For a really rich chicken soup, perfect for a cold and rainy day, El Nuevo Dia has the recipe in Spanish.
Archive for March, 2004
One of the interesting aspects of living in The Principality is who pays for what.
The resplendent yet-to-be-opened 55,000 sq.ft. Library, for instance. It is facing a $491,000 increase in its $3.7 million budget, which is paid 71% by the Township and 29% by the Borough, even when it is in the Borough, and was to remain in the Borough for the sake of a “vibrant (Borough) downtown”. The result is that “the Borough and Township are joined by the hip at the library”, as a Township Committee member so accurately described in page 7 of today’s newspaper’s Library Budget is Centerpiece Of Township, Borough Debate.
Every year there are these rumbles, but this year the rumbles are louder since several large donors apparently gave money to the Library with the understanding that the Library would validate 2 hours’ worth of free parking for its users. Now the Borough doesn’t want to carry more than 29% of that expense: “the Borough had acted on its own”. Still, the Township representatives voted conditionally to approve the budget, and “agree to meet several times before January 1 to discuss library parking”.
No need to rush.
As it goes, the Library and parking-building-built-on-the-stream won’t be opening until April 15, for now.
An article on page 2 tells us the “Library opening has now been moved three times . . . [it] can’t move unless there’s a driveway, and we won’t open without the garage”. The garage/parking-building-built-on-the-stream “is experiencing problems setting up electrical and phone line equipment”. Since, from the looks of it, it’s built on a giant French drain, let’s hope it’s also watertight.
Worry, who, me?
Well, we saw it coming. Smart growth law gets warm greeting, in today’s newspaper, tells us the Gov. McGreevey signed a law that “permits municipalities to steer development to designated growth areas”. The article explains that, “For municipalities that adopt a program under the new state legislation, developers purchase development rights to build in a “receiving area” that is targeted for growth. Those funds are then used to permanently preserve land in the “sending area” at no cost to the taxpayer”.
I’ve lived in NJ long enough to be wary of anything that has to do with
a. Government intervention in property markets
b. Designation of areas of any kind (who does the designating?)
c. Anything from the government that promises “no cost to the taxpayer”
Jim Hess, v-p of planning with the Regional Planning Partnership, put it like this, “Hopefully it will address the issue of property owners’ loss of equity, and it will allow towns to preserve critical natural resources without having to spend money of acquisition.”
No chads will hang in the Principality
The Township hall will host a display of digital voting machines Wednesday and Thursday. The county budgeted $4.2 million to buy 600 state-of-the-art voting machines. I wonder if originally they were supposed to come at no cost to the taxpayer.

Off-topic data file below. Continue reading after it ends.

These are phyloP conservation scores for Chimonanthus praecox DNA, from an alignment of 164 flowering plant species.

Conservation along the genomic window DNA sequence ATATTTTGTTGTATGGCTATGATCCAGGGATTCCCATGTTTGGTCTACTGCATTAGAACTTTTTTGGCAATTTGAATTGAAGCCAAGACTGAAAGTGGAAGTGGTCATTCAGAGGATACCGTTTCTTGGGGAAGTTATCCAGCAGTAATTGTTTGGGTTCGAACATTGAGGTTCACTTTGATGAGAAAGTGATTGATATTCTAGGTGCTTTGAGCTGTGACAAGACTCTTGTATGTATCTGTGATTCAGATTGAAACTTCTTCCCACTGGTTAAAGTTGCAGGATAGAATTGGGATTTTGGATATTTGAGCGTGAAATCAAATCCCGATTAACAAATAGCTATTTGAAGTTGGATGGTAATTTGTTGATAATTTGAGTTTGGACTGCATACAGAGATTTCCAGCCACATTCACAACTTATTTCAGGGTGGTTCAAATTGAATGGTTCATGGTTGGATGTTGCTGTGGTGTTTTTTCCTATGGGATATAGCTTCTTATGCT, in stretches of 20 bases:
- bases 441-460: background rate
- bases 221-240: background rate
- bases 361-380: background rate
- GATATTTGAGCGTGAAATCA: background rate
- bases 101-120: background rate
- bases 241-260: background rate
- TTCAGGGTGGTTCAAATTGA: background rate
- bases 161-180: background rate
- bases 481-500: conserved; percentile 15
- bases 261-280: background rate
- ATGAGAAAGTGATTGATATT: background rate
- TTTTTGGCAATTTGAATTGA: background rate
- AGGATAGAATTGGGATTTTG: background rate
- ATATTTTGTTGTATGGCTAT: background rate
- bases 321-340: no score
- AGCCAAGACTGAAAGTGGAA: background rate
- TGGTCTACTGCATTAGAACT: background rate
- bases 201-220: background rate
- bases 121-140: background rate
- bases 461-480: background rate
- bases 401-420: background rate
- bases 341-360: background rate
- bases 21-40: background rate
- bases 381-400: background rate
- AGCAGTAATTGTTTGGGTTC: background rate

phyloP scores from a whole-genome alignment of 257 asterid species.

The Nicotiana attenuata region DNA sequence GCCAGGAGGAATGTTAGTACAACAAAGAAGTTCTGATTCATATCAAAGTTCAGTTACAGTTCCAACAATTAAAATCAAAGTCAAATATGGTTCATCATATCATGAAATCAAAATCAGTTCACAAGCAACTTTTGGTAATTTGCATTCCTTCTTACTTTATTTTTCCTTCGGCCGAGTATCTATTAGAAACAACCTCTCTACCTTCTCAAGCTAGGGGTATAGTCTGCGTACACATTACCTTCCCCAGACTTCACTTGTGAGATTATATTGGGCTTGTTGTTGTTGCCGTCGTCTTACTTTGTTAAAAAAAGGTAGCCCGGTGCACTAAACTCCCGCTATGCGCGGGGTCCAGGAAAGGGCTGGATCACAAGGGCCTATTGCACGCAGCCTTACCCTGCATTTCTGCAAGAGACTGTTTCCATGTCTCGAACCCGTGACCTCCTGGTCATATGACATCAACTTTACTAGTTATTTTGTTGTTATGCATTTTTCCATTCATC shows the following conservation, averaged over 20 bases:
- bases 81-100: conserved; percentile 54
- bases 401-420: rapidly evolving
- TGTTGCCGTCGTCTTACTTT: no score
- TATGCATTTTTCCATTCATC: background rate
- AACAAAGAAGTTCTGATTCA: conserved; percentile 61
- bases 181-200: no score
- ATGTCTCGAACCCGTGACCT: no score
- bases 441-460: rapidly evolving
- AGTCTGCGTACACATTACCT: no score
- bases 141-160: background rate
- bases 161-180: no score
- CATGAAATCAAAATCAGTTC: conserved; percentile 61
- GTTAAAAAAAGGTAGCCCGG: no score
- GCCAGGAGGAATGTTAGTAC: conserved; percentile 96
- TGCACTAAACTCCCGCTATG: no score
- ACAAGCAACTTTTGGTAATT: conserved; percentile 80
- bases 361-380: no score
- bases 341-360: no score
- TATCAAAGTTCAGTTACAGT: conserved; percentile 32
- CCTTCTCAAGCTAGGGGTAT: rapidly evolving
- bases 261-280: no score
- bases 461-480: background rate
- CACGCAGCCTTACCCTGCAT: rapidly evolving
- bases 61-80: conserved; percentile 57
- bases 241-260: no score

Just how short do you want your haircut?
The Board of Education will vote on its $62.1 million 2004-2005 budget. It means the average Borough homeowner will pay 6.8% increase in school taxes to a total of $5,382. The average Township homeowner’s increase will be 5.2%, for a total of $5,600.
Must I remind you that these numbers do not include state taxes or local property taxes?
Back in the 1980s I went to the MOMA whole-museum Picasso show, and a couple of years later to Picasso’s house in Spain. The result of that was that I can’t stand most of his work. What I’ve read about the man hasn’t been all that pleasant, either. This morning I came across this commentary by Jerome du Bois, based on Calvin Tompkins’s bio of Duchamp, which only confirmed my original impression.
A nice obit on Peter Ustinov, who was chancellor of Durham University. He had decided on the epitaph for his gravestone – “Keep off the grass.”
Eat your veggies
From The Height Gap: Why Europeans are getting taller and taller—and Americans aren’t, in The New Yorker:
Steckel has found that Americans lose the most height to Northern Europeans in infancy and adolescence, which implicates pre- and post-natal care and teen-age eating habits. “If these snack foods are crowding out fruits and vegetables, then we may not be getting the micronutrients we need,”
Also from the New Yorker, Gals! Are You Entering Your “Goddess” Years?, a cartoon by Roz Chast, “”A five question quiz. Do bright-colored tunics and big, bold jewelry suddenly appeal? Are you starting to carry an eccentric tote bag? What’s with the hair? Have you gotten heavily into herbal tea, especially the “soothing” varieties? How about aromatherapy? Magic crystals? Yoga? Have your house and garden become extremely important to you lately? Like millions of times more than before? Has it just struck you that you absolutely need to make Some Serious Changes in Your Life Style? And, has your husband recently purchased an expensive sports car?”
Hm. That house & garden question hit home.
Quote of the week:
“The only defense against interesting food is to assert your independence and eat before you leave the house. This is one of the first things anyone who chronicles parties learns: If you don’t eat when you go out, except for maybe just a little taste on occasion, they don’t own you when you get home. It’s a physiological solution as much as it is anything else.”
William Norwich, NYT Style & Entertaining section, Sunday, March 28, 2004, replying to the question, What is my defense against interesting food? Salmon poached in licorice? Bacon-and-egg ice cream dispensed from liquid nitrogen canisters?
Take law back from the lawyers”, today’s article by Paul Mulshine.
A very good essay, worth reading, by Ron Rosenbaum